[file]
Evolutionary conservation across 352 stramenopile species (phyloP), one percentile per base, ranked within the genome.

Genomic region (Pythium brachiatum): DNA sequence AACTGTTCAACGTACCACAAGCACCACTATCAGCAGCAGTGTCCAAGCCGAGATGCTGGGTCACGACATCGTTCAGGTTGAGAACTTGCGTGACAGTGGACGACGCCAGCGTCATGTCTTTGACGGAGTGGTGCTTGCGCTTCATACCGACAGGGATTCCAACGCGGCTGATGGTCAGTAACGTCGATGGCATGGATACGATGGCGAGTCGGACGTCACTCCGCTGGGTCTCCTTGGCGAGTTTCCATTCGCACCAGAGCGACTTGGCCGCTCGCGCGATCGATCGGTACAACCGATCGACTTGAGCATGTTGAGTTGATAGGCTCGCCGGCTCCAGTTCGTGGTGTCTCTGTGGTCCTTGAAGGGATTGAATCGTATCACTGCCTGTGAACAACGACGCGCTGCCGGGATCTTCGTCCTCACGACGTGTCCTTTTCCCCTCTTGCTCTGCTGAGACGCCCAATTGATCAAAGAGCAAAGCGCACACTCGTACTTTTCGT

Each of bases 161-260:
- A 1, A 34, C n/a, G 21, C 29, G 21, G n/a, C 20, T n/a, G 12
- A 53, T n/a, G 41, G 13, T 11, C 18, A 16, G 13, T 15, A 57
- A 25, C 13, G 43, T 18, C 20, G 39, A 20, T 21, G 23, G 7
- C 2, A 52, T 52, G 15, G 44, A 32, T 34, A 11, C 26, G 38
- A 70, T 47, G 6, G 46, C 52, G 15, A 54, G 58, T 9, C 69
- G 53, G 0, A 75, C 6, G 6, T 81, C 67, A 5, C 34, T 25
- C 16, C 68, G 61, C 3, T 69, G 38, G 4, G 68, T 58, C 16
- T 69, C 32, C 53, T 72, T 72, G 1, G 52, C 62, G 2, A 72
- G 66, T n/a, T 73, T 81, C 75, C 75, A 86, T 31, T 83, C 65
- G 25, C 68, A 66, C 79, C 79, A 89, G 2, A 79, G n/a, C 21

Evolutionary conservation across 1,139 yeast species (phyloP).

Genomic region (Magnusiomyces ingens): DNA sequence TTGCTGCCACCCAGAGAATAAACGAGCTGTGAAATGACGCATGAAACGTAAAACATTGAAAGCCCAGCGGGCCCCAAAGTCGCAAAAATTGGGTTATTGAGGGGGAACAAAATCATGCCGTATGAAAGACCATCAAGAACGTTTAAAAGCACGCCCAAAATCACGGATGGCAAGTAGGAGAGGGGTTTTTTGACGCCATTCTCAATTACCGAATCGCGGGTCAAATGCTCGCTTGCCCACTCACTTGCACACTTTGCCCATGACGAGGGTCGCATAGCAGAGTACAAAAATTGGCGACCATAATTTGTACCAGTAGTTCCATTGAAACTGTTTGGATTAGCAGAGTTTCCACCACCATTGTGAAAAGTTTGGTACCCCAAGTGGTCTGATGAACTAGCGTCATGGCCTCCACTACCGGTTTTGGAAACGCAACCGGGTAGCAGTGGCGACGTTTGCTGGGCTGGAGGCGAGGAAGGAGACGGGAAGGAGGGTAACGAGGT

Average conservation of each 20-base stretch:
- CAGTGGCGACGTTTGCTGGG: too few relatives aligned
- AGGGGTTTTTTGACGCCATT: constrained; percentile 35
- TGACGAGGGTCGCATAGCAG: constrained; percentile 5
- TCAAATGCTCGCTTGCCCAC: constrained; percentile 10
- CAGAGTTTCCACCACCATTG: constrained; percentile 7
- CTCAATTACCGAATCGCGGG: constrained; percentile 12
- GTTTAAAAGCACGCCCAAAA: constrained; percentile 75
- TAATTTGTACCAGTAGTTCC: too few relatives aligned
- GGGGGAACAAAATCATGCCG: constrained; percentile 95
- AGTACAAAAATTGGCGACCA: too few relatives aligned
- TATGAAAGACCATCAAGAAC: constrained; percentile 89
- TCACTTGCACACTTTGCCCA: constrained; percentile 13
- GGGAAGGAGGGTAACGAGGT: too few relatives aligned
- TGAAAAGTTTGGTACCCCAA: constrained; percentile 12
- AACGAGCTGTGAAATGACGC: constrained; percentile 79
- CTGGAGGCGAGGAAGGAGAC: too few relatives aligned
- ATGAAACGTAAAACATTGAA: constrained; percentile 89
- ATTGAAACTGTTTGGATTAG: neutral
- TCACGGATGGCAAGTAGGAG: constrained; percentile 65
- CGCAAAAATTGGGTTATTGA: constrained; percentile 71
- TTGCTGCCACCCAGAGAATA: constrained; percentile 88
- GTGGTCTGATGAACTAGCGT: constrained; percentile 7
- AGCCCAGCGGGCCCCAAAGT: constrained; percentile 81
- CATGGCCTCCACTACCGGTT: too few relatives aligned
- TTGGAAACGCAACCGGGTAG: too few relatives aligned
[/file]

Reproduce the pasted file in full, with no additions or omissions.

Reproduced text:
Evolutionary conservation across 352 stramenopile species (phyloP), one percentile per base, ranked within the genome.

Genomic region (Pythium brachiatum): DNA sequence AACTGTTCAACGTACCACAAGCACCACTATCAGCAGCAGTGTCCAAGCCGAGATGCTGGGTCACGACATCGTTCAGGTTGAGAACTTGCGTGACAGTGGACGACGCCAGCGTCATGTCTTTGACGGAGTGGTGCTTGCGCTTCATACCGACAGGGATTCCAACGCGGCTGATGGTCAGTAACGTCGATGGCATGGATACGATGGCGAGTCGGACGTCACTCCGCTGGGTCTCCTTGGCGAGTTTCCATTCGCACCAGAGCGACTTGGCCGCTCGCGCGATCGATCGGTACAACCGATCGACTTGAGCATGTTGAGTTGATAGGCTCGCCGGCTCCAGTTCGTGGTGTCTCTGTGGTCCTTGAAGGGATTGAATCGTATCACTGCCTGTGAACAACGACGCGCTGCCGGGATCTTCGTCCTCACGACGTGTCCTTTTCCCCTCTTGCTCTGCTGAGACGCCCAATTGATCAAAGAGCAAAGCGCACACTCGTACTTTTCGT

Each of bases 161-260:
- A 1, A 34, C n/a, G 21, C 29, G 21, G n/a, C 20, T n/a, G 12
- A 53, T n/a, G 41, G 13, T 11, C 18, A 16, G 13, T 15, A 57
- A 25, C 13, G 43, T 18, C 20, G 39, A 20, T 21, G 23, G 7
- C 2, A 52, T 52, G 15, G 44, A 32, T 34, A 11, C 26, G 38
- A 70, T 47, G 6, G 46, C 52, G 15, A 54, G 58, T 9, C 69
- G 53, G 0, A 75, C 6, G 6, T 81, C 67, A 5, C 34, T 25
- C 16, C 68, G 61, C 3, T 69, G 38, G 4, G 68, T 58, C 16
- T 69, C 32, C 53, T 72, T 72, G 1, G 52, C 62, G 2, A 72
- G 66, T n/a, T 73, T 81, C 75, C 75, A 86, T 31, T 83, C 65
- G 25, C 68, A 66, C 79, C 79, A 89, G 2, A 79, G n/a, C 21

Evolutionary conservation across 1,139 yeast species (phyloP).

Genomic region (Magnusiomyces ingens): DNA sequence TTGCTGCCACCCAGAGAATAAACGAGCTGTGAAATGACGCATGAAACGTAAAACATTGAAAGCCCAGCGGGCCCCAAAGTCGCAAAAATTGGGTTATTGAGGGGGAACAAAATCATGCCGTATGAAAGACCATCAAGAACGTTTAAAAGCACGCCCAAAATCACGGATGGCAAGTAGGAGAGGGGTTTTTTGACGCCATTCTCAATTACCGAATCGCGGGTCAAATGCTCGCTTGCCCACTCACTTGCACACTTTGCCCATGACGAGGGTCGCATAGCAGAGTACAAAAATTGGCGACCATAATTTGTACCAGTAGTTCCATTGAAACTGTTTGGATTAGCAGAGTTTCCACCACCATTGTGAAAAGTTTGGTACCCCAAGTGGTCTGATGAACTAGCGTCATGGCCTCCACTACCGGTTTTGGAAACGCAACCGGGTAGCAGTGGCGACGTTTGCTGGGCTGGAGGCGAGGAAGGAGACGGGAAGGAGGGTAACGAGGT

Average conservation of each 20-base stretch:
- CAGTGGCGACGTTTGCTGGG: too few relatives aligned
- AGGGGTTTTTTGACGCCATT: constrained; percentile 35
- TGACGAGGGTCGCATAGCAG: constrained; percentile 5
- TCAAATGCTCGCTTGCCCAC: constrained; percentile 10
- CAGAGTTTCCACCACCATTG: constrained; percentile 7
- CTCAATTACCGAATCGCGGG: constrained; percentile 12
- GTTTAAAAGCACGCCCAAAA: constrained; percentile 75
- TAATTTGTACCAGTAGTTCC: too few relatives aligned
- GGGGGAACAAAATCATGCCG: constrained; percentile 95
- AGTACAAAAATTGGCGACCA: too few relatives aligned
- TATGAAAGACCATCAAGAAC: constrained; percentile 89
- TCACTTGCACACTTTGCCCA: constrained; percentile 13
- GGGAAGGAGGGTAACGAGGT: too few relatives aligned
- TGAAAAGTTTGGTACCCCAA: constrained; percentile 12
- AACGAGCTGTGAAATGACGC: constrained; percentile 79
- CTGGAGGCGAGGAAGGAGAC: too few relatives aligned
- ATGAAACGTAAAACATTGAA: constrained; percentile 89
- ATTGAAACTGTTTGGATTAG: neutral
- TCACGGATGGCAAGTAGGAG: constrained; percentile 65
- CGCAAAAATTGGGTTATTGA: constrained; percentile 71
- TTGCTGCCACCCAGAGAATA: constrained; percentile 88
- GTGGTCTGATGAACTAGCGT: constrained; percentile 7
- AGCCCAGCGGGCCCCAAAGT: constrained; percentile 81
- CATGGCCTCCACTACCGGTT: too few relatives aligned
- TTGGAAACGCAACCGGGTAG: too few relatives aligned